The fully adhered method stands above other options because of its long-term durability and performance. By bonding the membrane and insulation to the roof deck, fully adhered EPDM provides unmatched uplift resistance and weather protection over time.

Long-Term Performance and Benefits

These roofs can last 50 years in some cases. The full-contact bond eliminates membrane flutter, prevents moisture ingress, and accommodates greater slope/irregularity versatility. Wind uplift ratings can sometimes exceed 200 mph with high adhesion. Compared to mechanical fastening and ballast methods, fully adhered EPDM simply outperforms over decades of use, and it all starts with how the rubber membrane is installed on day one.

Addressing Installation Challenges

Fully adhered application brings added install complexity with weather-sensitive adhesives and increased needs for skilled laborers. But reputable contractors across New England, like Roof Hub specialize in these projects, having the skills, equipment, and experience to facilitate smooth installations with a crew trained on the best way to perfectly install an EPDM membrane.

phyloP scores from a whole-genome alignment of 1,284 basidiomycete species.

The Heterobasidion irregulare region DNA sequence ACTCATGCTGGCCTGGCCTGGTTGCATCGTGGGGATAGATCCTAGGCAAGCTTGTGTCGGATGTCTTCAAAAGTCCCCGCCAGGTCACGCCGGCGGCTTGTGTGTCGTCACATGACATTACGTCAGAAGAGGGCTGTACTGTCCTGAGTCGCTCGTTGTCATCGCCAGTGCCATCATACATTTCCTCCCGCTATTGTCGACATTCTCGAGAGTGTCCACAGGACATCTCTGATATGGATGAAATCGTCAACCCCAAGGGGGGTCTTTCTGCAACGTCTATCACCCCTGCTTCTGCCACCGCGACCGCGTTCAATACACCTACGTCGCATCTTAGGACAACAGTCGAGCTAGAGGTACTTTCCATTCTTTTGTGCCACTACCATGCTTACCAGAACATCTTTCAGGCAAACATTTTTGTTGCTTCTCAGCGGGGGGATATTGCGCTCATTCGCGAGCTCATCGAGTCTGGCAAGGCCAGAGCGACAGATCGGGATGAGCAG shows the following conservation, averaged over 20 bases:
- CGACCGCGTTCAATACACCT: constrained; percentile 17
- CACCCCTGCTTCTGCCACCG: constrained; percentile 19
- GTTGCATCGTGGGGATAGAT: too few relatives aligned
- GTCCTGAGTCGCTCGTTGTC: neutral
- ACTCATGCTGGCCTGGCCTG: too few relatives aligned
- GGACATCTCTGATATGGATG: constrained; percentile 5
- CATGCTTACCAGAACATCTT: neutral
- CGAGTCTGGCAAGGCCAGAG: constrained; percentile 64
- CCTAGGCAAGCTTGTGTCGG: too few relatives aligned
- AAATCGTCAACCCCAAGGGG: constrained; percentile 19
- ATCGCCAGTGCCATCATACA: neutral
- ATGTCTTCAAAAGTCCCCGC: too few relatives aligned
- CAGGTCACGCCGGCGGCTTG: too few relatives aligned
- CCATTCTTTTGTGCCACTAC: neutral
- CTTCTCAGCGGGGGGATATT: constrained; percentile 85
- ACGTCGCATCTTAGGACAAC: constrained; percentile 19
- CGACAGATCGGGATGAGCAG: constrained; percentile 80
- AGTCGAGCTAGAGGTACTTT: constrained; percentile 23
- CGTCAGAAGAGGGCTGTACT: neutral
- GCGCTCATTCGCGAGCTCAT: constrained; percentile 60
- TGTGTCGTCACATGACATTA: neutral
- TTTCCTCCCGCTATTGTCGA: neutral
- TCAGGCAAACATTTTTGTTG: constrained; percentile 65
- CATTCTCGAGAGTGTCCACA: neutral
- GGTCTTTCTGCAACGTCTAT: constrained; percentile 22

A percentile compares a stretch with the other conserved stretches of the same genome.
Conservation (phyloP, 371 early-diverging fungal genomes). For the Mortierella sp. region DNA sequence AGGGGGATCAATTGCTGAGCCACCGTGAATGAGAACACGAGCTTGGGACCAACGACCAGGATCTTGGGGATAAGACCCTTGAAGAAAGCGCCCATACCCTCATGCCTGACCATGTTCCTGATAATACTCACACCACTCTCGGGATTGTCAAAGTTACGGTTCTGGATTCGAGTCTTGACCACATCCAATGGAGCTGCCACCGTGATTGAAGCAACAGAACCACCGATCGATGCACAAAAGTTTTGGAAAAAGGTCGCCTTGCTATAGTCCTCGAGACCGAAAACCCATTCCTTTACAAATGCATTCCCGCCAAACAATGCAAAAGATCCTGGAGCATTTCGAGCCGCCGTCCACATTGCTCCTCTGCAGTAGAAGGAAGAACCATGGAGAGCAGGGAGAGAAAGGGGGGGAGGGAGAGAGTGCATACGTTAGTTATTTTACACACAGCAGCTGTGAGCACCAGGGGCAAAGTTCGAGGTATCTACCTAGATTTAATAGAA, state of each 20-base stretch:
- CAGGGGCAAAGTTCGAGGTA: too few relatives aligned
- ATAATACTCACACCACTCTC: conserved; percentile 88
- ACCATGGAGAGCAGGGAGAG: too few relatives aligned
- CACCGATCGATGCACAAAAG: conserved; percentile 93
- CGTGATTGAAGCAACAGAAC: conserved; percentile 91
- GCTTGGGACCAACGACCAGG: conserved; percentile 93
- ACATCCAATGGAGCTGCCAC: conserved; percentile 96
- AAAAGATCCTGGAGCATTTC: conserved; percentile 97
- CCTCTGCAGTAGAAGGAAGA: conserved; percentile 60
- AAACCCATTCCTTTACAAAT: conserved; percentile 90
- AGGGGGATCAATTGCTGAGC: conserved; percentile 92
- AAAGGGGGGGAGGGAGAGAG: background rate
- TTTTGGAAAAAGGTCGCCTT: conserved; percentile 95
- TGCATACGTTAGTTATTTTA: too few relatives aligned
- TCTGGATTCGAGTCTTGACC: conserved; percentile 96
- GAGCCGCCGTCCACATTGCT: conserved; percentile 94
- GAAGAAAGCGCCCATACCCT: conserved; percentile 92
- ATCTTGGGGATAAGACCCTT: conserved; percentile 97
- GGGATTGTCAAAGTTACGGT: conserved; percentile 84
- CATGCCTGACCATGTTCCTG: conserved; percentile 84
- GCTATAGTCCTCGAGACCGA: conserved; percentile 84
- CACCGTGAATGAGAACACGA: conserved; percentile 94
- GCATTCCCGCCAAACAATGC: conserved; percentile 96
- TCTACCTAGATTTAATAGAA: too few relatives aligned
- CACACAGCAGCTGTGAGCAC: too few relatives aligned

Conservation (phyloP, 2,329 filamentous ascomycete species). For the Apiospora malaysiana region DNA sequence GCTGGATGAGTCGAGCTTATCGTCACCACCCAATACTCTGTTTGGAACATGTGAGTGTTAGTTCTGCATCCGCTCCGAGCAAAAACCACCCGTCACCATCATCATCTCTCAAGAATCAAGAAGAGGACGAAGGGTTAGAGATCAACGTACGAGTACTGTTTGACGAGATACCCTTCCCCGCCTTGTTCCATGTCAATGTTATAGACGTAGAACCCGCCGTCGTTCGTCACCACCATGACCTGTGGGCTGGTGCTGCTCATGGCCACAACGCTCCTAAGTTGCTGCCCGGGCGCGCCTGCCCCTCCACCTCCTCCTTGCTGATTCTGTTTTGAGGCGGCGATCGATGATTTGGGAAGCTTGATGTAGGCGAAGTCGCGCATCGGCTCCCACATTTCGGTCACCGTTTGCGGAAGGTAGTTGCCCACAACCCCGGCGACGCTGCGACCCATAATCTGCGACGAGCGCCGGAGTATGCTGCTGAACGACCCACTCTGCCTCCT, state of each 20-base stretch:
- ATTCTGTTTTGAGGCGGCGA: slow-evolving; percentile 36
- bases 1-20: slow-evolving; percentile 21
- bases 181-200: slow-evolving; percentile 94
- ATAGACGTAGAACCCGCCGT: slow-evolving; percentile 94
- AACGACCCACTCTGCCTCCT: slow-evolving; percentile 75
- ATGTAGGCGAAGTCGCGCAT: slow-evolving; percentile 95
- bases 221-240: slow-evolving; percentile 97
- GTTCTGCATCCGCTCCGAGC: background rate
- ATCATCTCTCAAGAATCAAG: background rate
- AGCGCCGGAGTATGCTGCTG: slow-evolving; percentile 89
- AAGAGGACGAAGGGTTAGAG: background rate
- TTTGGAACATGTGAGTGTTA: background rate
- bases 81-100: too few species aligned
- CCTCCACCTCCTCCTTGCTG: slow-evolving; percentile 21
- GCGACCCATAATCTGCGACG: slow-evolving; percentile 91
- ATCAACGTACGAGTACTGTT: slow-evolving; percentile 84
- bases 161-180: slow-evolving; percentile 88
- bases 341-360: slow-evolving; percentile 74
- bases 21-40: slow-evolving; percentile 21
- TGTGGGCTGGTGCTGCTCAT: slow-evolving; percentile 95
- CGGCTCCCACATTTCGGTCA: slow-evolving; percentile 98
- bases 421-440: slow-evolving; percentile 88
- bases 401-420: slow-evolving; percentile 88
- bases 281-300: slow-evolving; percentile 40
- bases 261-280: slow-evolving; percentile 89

The long-term benefits make the extra planning and coordination well worth it.

EPDM Installation Best Practices

Proper planning, preparation, and material selection are critical for successful EPDM installs. The only way to ensure that your roofing assembly meets code requirements, manufacturer warranties, and provides long-lasting weather protection, is to follow manufacturer specifications for every step of the installation.

Here are a few important points out of the many that flat roofing contractors consider when planning and completing a project:

Preparing for Installation